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Drones Are Controversial But Profitable For San Diego

Above: Veterans for Peace demonstrate against using drones for domestic surveillance August 2012

Aired 8/17/12 on KPBS News.

A veterans group is protesting the proliferation of drones or unmanned aerial vehicles. Meanwhile researchers say San Diego reaps significant economic rewards for developing drones.

Veterans for Peace will demonstrate this afternoon near General Atomics in Poway. They are protesting the expanding use of drones or unmanned aerial vehicles for both military and domestic surveillance.

Since 2005, the federal government has awarded at least $12 billion in contracts for drones and drone supplies and maintenance. That includes at least $270 million for U.S. Customs and Border Protection's drone program.
Enlarge this image

Above: Since 2005, the federal government has awarded at least $12 billion in contracts for drones and drone supplies and maintenance. That includes at least $270 million for U.S. Customs and Border Protection's drone program.

“Lately,” said Vietnam vet Dave Patterson, “we’ve been hearing about how the Department of Homeland Security has been mixing with local law enforcement and using these drones to survey people’s private property. It’s sort of the straw that broke the camel's back.”

Patterson points out that General Atomics' website says their surveillance technology is available for military and civil decision makers.

There is not enough legislative and judicial oversight of UAVs, Patterson said.

San Diego is a prime location for the development of drones. In fact, a study currently underway by the National University System Institute for Policy Research suggests developing drones and UAVs brings more than a billion dollars a year into the San Diego economy.

Kelly Cunningham of NUSPR said San Diego-based General Atomics and Northrop Grumman are the main developers, but several smaller San Diego defense contractors are also working on UAVs.

General Atomics was awarded a contract to develop the Predator Drone in 1994. GA declined to say how large its federal contracts are currently for UAVs. The company is concerned about the possible impacts of sequestration on its programs. Sequestration is a major mandatory budget cut that could take effect next year if Congress cannot reach a compromise on the budget.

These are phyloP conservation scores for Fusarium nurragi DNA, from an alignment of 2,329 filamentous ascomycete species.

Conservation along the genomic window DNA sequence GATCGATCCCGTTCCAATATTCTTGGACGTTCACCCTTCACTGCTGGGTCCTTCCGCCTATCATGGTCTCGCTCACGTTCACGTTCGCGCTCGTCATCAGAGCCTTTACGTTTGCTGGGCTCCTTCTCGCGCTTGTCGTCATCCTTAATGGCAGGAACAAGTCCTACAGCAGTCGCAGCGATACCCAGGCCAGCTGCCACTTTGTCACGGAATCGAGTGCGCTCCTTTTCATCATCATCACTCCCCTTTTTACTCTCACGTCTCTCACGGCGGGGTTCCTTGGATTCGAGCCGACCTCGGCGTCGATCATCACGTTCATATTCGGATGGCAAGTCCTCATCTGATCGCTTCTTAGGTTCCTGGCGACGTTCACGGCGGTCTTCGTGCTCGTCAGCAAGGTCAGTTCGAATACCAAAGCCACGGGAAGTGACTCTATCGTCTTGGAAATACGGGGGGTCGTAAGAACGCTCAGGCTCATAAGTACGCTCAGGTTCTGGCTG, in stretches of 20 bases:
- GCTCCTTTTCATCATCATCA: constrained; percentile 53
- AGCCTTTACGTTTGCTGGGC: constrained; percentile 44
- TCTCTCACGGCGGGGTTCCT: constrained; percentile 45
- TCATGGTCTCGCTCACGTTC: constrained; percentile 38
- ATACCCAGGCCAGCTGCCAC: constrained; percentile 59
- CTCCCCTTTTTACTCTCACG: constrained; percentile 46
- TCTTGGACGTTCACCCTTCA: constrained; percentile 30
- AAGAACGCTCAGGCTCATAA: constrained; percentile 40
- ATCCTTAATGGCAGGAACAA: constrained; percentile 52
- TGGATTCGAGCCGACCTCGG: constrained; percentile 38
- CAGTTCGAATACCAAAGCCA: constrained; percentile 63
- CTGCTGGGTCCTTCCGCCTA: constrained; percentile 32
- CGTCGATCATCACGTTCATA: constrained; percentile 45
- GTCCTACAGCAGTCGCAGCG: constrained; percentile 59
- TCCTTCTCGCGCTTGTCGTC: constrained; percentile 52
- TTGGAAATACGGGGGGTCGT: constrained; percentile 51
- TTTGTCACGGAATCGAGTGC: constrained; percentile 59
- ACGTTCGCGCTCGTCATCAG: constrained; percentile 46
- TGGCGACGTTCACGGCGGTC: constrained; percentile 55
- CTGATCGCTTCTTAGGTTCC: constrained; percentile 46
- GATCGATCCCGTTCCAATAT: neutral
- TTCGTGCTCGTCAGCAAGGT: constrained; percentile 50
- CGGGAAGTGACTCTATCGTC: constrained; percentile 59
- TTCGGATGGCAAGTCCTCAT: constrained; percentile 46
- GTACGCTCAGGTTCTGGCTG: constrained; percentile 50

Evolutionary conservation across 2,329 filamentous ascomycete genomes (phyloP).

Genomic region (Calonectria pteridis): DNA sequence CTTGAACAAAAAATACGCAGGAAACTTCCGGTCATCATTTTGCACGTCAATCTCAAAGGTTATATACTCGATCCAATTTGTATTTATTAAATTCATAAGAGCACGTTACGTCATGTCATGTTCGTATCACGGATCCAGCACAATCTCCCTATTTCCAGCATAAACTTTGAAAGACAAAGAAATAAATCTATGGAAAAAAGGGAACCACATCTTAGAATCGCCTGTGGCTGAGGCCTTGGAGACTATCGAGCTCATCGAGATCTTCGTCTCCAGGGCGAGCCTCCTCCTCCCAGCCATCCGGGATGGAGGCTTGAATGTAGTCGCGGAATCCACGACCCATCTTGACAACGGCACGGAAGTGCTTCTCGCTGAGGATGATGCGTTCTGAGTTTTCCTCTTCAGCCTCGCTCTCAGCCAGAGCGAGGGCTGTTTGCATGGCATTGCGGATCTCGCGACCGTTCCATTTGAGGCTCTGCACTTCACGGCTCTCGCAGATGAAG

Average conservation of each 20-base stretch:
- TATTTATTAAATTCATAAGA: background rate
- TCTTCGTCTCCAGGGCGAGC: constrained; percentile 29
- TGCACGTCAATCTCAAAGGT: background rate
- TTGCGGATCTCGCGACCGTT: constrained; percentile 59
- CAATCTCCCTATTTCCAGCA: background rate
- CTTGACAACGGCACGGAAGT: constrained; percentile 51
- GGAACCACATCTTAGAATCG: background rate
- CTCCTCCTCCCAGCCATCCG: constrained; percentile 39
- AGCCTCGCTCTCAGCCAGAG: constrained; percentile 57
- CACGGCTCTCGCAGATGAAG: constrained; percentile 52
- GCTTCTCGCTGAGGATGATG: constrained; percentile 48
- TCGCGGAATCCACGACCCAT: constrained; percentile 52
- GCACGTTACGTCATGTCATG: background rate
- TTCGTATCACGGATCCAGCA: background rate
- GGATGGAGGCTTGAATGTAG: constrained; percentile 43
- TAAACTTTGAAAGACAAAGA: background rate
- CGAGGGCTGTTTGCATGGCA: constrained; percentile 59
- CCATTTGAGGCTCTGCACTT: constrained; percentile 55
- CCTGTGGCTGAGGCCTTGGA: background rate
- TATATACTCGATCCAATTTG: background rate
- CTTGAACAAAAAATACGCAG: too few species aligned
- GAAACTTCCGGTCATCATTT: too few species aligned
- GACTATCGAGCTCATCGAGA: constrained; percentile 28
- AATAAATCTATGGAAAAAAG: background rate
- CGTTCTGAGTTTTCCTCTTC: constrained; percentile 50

Northrop Grumman developed the Global Hawk, a high altitude surveillance vehicle, in the 1990s. It has suffered cost overruns but the company continues to develop and produce UAVs.

Cunningham of NUSPR said his study of federal defense contract procurement records show Northrop Grumman in San Diego earned contracts worth $1.3 billion each year for the past three years for their work on UAVs.

He said Northrop Grumman appears to have overtaken General Atomics in terms of new federal contracts for UAVS. Even if federal military budget cuts are severe, the market is growing.

“The other aspect of this,“ Cunningham said, “is that other counties are now seeing how well and how much these are being used and are interested in purchasing it, so this is a real growth opportunity for the local defense contractors.”

Dave Patterson of Veterans for Peace said their protest is not against the people working at General Atomics or Northrop Grumman.

“People need jobs, and that’s a good paying job,” he said. ”But we need oversight of these products. There’s no oversight. They are just kind of run amuk!"

Veterans for Peace plans to hold regular protests about the way drones are being used every Thursday between 4 p.m. and 6 p.m. on the corner of Scripps Poway Parkway and General Atomics Way.

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